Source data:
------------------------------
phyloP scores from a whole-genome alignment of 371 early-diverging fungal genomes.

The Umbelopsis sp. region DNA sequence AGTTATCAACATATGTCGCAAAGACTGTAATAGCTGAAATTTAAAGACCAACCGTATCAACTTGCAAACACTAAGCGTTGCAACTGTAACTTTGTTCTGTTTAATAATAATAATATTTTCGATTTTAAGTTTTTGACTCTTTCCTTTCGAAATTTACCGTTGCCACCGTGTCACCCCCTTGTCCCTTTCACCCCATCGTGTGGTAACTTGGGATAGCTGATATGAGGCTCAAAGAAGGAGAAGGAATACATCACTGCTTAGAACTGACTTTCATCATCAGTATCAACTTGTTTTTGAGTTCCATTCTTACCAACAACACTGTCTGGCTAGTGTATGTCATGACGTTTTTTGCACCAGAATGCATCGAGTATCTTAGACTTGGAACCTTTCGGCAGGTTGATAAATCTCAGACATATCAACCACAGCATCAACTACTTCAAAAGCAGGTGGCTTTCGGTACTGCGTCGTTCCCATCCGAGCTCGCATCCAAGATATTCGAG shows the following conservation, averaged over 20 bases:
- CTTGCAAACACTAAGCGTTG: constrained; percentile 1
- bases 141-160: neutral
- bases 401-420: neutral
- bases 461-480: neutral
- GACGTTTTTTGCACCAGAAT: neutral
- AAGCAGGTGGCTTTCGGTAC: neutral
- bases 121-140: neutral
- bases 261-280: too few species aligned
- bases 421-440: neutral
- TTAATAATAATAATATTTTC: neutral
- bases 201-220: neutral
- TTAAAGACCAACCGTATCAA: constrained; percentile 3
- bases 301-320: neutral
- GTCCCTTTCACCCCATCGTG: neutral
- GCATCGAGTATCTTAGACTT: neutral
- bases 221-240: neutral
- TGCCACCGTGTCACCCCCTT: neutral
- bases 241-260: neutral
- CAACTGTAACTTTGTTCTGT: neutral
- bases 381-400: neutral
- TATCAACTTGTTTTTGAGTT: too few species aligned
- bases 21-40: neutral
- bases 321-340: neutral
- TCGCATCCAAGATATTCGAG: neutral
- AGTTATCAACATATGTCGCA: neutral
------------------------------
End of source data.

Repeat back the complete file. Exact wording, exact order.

phyloP scores from a whole-genome alignment of 371 early-diverging fungal genomes.

The Umbelopsis sp. region DNA sequence AGTTATCAACATATGTCGCAAAGACTGTAATAGCTGAAATTTAAAGACCAACCGTATCAACTTGCAAACACTAAGCGTTGCAACTGTAACTTTGTTCTGTTTAATAATAATAATATTTTCGATTTTAAGTTTTTGACTCTTTCCTTTCGAAATTTACCGTTGCCACCGTGTCACCCCCTTGTCCCTTTCACCCCATCGTGTGGTAACTTGGGATAGCTGATATGAGGCTCAAAGAAGGAGAAGGAATACATCACTGCTTAGAACTGACTTTCATCATCAGTATCAACTTGTTTTTGAGTTCCATTCTTACCAACAACACTGTCTGGCTAGTGTATGTCATGACGTTTTTTGCACCAGAATGCATCGAGTATCTTAGACTTGGAACCTTTCGGCAGGTTGATAAATCTCAGACATATCAACCACAGCATCAACTACTTCAAAAGCAGGTGGCTTTCGGTACTGCGTCGTTCCCATCCGAGCTCGCATCCAAGATATTCGAG shows the following conservation, averaged over 20 bases:
- CTTGCAAACACTAAGCGTTG: constrained; percentile 1
- bases 141-160: neutral
- bases 401-420: neutral
- bases 461-480: neutral
- GACGTTTTTTGCACCAGAAT: neutral
- AAGCAGGTGGCTTTCGGTAC: neutral
- bases 121-140: neutral
- bases 261-280: too few species aligned
- bases 421-440: neutral
- TTAATAATAATAATATTTTC: neutral
- bases 201-220: neutral
- TTAAAGACCAACCGTATCAA: constrained; percentile 3
- bases 301-320: neutral
- GTCCCTTTCACCCCATCGTG: neutral
- GCATCGAGTATCTTAGACTT: neutral
- bases 221-240: neutral
- TGCCACCGTGTCACCCCCTT: neutral
- bases 241-260: neutral
- CAACTGTAACTTTGTTCTGT: neutral
- bases 381-400: neutral
- TATCAACTTGTTTTTGAGTT: too few species aligned
- bases 21-40: neutral
- bases 321-340: neutral
- TCGCATCCAAGATATTCGAG: neutral
- AGTTATCAACATATGTCGCA: neutral